By Stephanie Greunke, Registered Dietician and co-creator of Healthy Mama, Happy Baby.
The information in this post is for educational purposes only. It is not intended nor implied to be a substitute for professional medical advice. Always consult your healthcare provider to determine the appropriateness of the information for your own situation, or if you have any questions regarding conception, pregnancy, or your prenatal treatment plan. For more FAQ posts, click here. Have a question for our team? Click here to e-mail us.
This is a common question because many mamas find our resources through prior knowledge of the Whole30 program, which eliminates dairy for 30 days. You may have read about potential issues with cow’s milk consumption in It Starts With Food, experienced health benefits for yourself or your breastfed baby by avoiding it, or noticed an improvement when switching your formula-fed infant to a dairy-free or hydrolyzed formula.
Per usual, there’s no one-size-fits-all answer. I’ll discuss why cow’s milk is recommended at one year, what the calcium recommendation is for toddlers and how to reach that recommendation from dairy and non-dairy food sources. I’ll also lay out some options for milk substitutes. From there, you can discuss this issue with your child’s pediatrician/dietitian to decide what’s best for your family. I’m happy to share what I did with my two boys, but it’s certainly not my place to tell you what’s best for yours. Trust your intuition, mama!
Why cow’s milk is recommended
In short, cow’s milk does include key nutrients that your toddler needs, such as protein, fat, vitamin D, and calcium.
According to the American Academy of Pediatrics, unless there is a known milk allergy, at one year, children should consume approximately 2 servings of dairy per day. Until they’re two years old, full-fat milk is recommended to ensure toddlers are meeting their calcium requirements, consuming fat (for brain/visual development), and getting a source of vitamin D (for bone health and to optimize calcium absorption). Full-fat milk is fortified in vitamin D, helping toddlers reach the established recommendation of 600 IU/day.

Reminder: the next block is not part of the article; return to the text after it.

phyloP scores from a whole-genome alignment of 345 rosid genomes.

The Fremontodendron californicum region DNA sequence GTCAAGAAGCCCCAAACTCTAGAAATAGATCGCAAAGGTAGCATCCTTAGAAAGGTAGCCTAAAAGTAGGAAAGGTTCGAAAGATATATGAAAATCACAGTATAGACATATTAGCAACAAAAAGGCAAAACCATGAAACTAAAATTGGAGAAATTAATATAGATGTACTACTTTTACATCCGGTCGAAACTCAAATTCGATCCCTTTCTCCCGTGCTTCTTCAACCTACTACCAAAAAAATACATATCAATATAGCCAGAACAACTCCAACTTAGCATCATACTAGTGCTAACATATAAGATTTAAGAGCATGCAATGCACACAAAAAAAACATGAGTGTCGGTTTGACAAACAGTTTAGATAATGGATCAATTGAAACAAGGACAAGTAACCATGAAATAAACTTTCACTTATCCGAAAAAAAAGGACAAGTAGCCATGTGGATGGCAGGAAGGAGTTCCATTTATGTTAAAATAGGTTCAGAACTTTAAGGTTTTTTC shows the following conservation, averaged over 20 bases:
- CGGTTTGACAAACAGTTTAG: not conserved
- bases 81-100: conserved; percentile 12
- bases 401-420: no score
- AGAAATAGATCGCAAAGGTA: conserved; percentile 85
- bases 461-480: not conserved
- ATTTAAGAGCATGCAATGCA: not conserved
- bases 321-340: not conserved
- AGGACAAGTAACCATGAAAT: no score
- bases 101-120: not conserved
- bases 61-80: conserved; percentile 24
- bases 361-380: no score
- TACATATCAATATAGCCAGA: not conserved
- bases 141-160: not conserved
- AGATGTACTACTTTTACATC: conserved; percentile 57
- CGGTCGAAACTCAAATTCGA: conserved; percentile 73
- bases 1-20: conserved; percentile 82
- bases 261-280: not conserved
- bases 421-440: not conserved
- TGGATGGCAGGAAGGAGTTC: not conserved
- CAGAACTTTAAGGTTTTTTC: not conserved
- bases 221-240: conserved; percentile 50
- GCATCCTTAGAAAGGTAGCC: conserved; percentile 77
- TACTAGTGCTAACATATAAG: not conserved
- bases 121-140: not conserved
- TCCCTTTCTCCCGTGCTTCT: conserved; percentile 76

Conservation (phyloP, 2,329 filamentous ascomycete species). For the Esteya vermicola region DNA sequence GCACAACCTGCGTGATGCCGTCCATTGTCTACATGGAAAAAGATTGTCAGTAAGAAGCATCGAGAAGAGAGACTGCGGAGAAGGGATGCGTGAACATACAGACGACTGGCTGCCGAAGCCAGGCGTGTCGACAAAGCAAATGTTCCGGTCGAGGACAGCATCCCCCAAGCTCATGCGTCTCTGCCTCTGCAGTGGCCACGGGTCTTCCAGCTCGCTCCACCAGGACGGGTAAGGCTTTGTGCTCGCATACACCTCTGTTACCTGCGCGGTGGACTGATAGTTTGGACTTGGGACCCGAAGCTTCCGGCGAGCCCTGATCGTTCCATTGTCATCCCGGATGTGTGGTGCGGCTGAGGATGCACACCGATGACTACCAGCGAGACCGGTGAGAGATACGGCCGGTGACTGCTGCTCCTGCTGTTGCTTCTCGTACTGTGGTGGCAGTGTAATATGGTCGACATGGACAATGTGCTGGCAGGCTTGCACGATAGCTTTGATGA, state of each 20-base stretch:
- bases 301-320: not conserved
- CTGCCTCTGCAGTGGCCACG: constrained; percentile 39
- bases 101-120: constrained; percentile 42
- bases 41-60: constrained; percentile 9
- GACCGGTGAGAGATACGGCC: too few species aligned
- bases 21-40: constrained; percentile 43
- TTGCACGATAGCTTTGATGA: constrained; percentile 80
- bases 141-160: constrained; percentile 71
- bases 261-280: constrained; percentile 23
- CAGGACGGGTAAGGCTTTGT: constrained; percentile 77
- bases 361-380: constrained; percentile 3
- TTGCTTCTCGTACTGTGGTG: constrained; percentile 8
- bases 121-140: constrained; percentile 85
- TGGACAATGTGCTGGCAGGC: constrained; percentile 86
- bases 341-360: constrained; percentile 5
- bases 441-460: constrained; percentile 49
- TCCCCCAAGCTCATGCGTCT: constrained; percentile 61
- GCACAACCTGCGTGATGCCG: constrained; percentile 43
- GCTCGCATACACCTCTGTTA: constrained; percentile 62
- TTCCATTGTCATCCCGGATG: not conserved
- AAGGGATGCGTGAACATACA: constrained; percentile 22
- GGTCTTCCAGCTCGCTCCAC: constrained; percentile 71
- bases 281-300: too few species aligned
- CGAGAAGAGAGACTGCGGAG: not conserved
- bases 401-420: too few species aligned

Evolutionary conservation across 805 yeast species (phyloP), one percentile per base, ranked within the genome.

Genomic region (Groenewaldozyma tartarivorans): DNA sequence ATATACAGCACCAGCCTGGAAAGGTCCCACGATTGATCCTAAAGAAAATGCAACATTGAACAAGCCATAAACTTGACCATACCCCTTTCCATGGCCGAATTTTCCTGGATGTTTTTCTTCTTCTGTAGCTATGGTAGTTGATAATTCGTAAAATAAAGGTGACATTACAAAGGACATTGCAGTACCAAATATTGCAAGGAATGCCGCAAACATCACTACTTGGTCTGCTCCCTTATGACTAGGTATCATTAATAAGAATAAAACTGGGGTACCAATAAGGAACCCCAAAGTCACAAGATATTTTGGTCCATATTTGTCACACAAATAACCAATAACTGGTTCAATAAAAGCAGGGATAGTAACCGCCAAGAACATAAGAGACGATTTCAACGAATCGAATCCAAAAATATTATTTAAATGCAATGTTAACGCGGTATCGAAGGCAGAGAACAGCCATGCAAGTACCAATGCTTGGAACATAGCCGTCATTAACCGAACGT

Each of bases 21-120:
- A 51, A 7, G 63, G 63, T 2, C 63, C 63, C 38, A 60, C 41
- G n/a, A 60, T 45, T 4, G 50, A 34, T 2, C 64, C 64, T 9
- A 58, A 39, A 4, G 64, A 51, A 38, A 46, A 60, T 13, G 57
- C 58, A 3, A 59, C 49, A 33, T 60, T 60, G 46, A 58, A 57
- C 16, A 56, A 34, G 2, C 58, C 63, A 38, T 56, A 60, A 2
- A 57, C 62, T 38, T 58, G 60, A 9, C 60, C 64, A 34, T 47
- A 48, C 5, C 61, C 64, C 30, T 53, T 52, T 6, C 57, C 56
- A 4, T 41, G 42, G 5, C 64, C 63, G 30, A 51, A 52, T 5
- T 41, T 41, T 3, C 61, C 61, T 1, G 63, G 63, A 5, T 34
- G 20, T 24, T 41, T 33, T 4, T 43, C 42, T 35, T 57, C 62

The recommendations state children should not exceed 24 ounces (or 3 cups) of whole milk per day. Consuming too much liquid milk can interfere with iron absorption and can fill a toddler’s stomach, displacing other nutrient-dense foods. This amount helps them meet the recommended amount of calcium for a 1-3 year old, which is 700 mg/day. Interestingly, in the UK the recommendation is 350 mg/day.
What does this mean for parents choosing to avoid dairy or cow’s milk? You’ll want to make sure your little one is eating a variety of healthy fats (such as sliced avocado and coconut) and protein (such as scrambled eggs or wild salmon), and consider non-dairy sources of calcium and vitamin D. In short, it’s true that the avoidance of dairy or cow’s milk requires more consideration by the parents/provider to ensure that a child meets his/her nutrient needs. However, this does not mean that calcium needs cannot be met with non-dairy foods.
Suggested serving sizes and amounts of calcium